• We continue to favor a reduction in reserve requirement ratios in the latter part of the year to support the recovery.

Monetary Policy

ECB to cut rates in June, before the Fed

  1. The FED gives itself a little more time before cutting rates
    During the May 1 meeting, the Fed revised its communication, indicating "a lack of further progress" in achieving the 2% inflation target. Jerome Powell stated that the central bank would need more time to become confident that inflation would sustainably return to the 2% target. However, he ruled out a potential rate hike to address higher-than-expected inflation. The accommodative bias remains in place. The Fed is making its monetary policy less restrictive by reducing the pace of its balance sheet contraction ($60 billion per month compared to the previous $95 billion) starting in June. We anticipate three Fed rate cuts in 2024, with the first expected in September.
  2. The ECB has almost pre-announced a rate cut in June
    The ECB left its rates unchanged for the 5th consecutive time in April. In its statement, released after the meeting, a passage was added opening the way to a rate cut in June if the data published by then further strengthens its confidence in the return of inflation towards the 2% target. The ECB emphasized that its decisions were data-dependent and that it did not pre-commit to a trajectory concerning interest rates. The central bank should lower its rates in June, supported by the slowdown in service sector inflation in April and following the spring wage negotiation outcomes. We anticipate 3 rate cuts over the year. At the same time, the contraction of the balance sheet will accelerate from July, with the ECB reinvesting only half of the maturing PEPP (at an average monthly pace of 7.5 billion euros), to end it in late 2024.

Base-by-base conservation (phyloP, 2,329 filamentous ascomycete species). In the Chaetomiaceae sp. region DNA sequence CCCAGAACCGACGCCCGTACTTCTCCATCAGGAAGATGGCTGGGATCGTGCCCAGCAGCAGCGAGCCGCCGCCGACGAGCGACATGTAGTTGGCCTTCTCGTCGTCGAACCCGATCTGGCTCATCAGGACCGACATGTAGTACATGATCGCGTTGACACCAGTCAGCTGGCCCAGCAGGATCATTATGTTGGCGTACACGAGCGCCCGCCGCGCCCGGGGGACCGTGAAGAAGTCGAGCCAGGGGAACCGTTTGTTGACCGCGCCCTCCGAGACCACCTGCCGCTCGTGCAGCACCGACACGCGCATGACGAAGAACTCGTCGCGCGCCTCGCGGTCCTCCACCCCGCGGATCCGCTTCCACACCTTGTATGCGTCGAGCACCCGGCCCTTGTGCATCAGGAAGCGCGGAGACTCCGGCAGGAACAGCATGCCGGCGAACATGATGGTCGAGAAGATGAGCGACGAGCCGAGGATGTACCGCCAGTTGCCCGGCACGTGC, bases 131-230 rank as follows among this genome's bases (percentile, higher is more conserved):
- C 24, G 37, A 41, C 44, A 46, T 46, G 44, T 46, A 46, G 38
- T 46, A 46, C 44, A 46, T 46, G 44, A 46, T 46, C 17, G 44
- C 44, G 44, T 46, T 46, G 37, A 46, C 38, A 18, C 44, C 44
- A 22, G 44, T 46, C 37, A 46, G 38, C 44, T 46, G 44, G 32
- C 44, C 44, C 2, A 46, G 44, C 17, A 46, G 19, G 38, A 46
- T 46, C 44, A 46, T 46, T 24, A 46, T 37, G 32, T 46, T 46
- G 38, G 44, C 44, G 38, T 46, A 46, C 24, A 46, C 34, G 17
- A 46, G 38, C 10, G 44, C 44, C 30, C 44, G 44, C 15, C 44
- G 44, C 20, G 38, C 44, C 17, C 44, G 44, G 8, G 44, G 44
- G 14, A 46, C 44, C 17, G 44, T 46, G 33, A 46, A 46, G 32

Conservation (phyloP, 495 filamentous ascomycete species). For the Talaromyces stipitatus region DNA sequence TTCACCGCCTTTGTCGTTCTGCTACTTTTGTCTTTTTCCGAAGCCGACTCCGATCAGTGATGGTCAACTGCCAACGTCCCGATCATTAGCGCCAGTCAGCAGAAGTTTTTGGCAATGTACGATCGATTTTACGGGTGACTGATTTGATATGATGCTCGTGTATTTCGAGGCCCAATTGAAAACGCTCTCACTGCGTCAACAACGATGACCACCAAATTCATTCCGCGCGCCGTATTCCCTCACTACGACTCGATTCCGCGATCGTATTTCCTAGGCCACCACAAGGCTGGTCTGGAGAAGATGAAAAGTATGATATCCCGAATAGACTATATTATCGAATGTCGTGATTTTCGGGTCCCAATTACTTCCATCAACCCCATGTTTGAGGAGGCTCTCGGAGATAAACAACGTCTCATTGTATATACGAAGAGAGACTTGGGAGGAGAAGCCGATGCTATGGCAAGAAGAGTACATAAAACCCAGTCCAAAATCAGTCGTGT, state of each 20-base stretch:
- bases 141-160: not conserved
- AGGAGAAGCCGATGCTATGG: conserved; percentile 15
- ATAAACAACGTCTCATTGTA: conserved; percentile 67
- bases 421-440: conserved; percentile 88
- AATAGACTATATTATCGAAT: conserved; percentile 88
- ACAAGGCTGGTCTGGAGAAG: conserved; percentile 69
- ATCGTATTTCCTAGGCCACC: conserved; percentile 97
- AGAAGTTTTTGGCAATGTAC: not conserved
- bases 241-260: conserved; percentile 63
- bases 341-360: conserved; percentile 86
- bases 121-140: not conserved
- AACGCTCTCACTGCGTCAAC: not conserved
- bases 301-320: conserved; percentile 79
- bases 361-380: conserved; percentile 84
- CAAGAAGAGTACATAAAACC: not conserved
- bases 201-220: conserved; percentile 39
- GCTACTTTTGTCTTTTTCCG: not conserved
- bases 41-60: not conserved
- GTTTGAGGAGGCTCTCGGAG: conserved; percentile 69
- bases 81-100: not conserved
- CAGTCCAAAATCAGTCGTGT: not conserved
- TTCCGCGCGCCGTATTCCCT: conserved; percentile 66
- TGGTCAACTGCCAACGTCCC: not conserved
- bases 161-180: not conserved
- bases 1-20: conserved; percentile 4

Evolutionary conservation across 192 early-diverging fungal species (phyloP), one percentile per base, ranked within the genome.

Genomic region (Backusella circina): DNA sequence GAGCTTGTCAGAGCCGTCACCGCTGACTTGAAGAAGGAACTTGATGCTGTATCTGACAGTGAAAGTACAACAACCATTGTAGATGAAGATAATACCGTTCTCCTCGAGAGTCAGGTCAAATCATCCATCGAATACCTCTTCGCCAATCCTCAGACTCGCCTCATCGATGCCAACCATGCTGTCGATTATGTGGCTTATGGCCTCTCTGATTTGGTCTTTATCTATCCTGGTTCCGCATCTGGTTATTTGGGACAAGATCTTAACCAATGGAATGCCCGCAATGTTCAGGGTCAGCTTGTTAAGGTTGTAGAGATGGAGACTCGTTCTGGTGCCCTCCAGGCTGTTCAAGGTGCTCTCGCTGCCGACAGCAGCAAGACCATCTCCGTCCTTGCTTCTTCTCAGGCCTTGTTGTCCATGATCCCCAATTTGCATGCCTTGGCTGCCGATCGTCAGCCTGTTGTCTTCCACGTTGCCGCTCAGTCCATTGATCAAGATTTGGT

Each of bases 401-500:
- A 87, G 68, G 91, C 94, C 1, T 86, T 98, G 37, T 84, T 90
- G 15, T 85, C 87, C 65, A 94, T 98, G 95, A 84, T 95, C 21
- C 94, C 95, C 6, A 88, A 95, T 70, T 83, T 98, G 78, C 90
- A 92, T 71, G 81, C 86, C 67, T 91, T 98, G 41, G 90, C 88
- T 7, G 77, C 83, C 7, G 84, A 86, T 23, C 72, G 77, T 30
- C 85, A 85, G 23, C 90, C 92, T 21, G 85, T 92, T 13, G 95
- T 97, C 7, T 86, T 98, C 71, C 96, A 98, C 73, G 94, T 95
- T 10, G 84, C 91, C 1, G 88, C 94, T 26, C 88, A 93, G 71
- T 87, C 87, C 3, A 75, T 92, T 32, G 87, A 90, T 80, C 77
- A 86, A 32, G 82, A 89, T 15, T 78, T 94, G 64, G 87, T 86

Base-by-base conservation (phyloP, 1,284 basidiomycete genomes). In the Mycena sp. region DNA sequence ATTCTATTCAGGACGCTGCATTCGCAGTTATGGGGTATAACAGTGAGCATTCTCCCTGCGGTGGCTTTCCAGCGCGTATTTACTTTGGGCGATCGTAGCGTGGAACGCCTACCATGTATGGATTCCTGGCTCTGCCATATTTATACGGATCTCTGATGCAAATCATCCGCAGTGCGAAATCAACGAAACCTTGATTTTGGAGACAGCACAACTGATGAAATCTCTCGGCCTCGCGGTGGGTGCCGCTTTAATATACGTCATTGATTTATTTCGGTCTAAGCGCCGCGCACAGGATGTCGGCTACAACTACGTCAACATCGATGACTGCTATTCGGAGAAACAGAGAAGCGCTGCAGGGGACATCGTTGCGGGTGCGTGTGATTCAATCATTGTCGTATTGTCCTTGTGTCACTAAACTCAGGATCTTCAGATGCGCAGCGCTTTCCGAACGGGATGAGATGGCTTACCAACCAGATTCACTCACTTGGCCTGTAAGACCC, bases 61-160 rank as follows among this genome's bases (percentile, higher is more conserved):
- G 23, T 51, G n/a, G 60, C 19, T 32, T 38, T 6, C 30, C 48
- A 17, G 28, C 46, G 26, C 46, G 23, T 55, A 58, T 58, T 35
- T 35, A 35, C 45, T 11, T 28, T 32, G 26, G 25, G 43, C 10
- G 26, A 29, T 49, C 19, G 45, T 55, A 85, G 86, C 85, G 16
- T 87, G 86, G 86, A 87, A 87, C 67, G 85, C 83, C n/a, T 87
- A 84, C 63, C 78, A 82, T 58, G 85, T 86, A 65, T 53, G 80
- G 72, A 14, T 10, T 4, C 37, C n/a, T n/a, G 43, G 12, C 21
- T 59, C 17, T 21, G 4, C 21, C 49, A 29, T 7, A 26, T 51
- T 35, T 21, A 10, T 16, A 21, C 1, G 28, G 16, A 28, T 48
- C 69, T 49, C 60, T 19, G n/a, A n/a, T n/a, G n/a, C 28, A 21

Market views

Asset classes


  • US Rates: The Fed seems determined to ease its policy despite the uncertainty created by inflation regarding the timing of the first rate cut. The reduction of the QT is a first step. The T-note is expected to decrease towards 4%.
  • European Rates: The Bund (2.43%) moves in synch with US rates, despite an expected rate cut by the ECB in June. Our year-end forecast stands at 2.20%. The yield curve is expected to normalize.
  • Sovereign Spreads: Sovereign spreads have held up against the decisions of rating agencies in a challenging budgetary context.
  • Eurozone Inflation: Breakeven rates are generally stable.



  • Euro Credit: Swap spreads are above 30 bps; collateral scarcity has eased due to quantitative tightening. Investment grade credit presents relatively rich valuations but the low volatility environment favors carry strategies.
  • Exchange Rate: The euro is hovering around $1.08 but remains within a narrow range.
  • Equities: The season of strong earnings has reassured the markets. Multiples, above 13x, should partially offset the gradual erosion of margins.
  • Emerging Debt: The increase in spreads is attributable to the return of Venezuela to the index and is not significant.

Ostrum Perspectives May 2024

Download Download the full PDF - May 2024
  • Axel Botte

    Axel Botte

    Head of markets strategy

  • Aline Goupil- Raguénès

    Aline Goupil- Raguénès

    Developed countries strategist

  • Zouhoure Bousbih

    Zouhoure Bousbih

    Emerging countries strategist

Reading time : 15 min.
Each month we share the conclusions from the monthly strategy investment committee which provides a summary of Ostrum’s views on the economy, strategy and markets.
Reserved for pros
Reading time : 30 min.
Read our market review and find out all about our theme of the week in MyStratWeekly and its podcast with our experts Axel Botte, Aline Goupil-Raguénès and Zouhoure Bousbih.
Reserved for pros
Reading time : 30 min.
Read our market review and find out all about our theme of the week in MyStratWeekly and its podcast with our experts Axel Botte, Aline Goupil-Raguénès and Zouhoure Bousbih.
Reserved for pros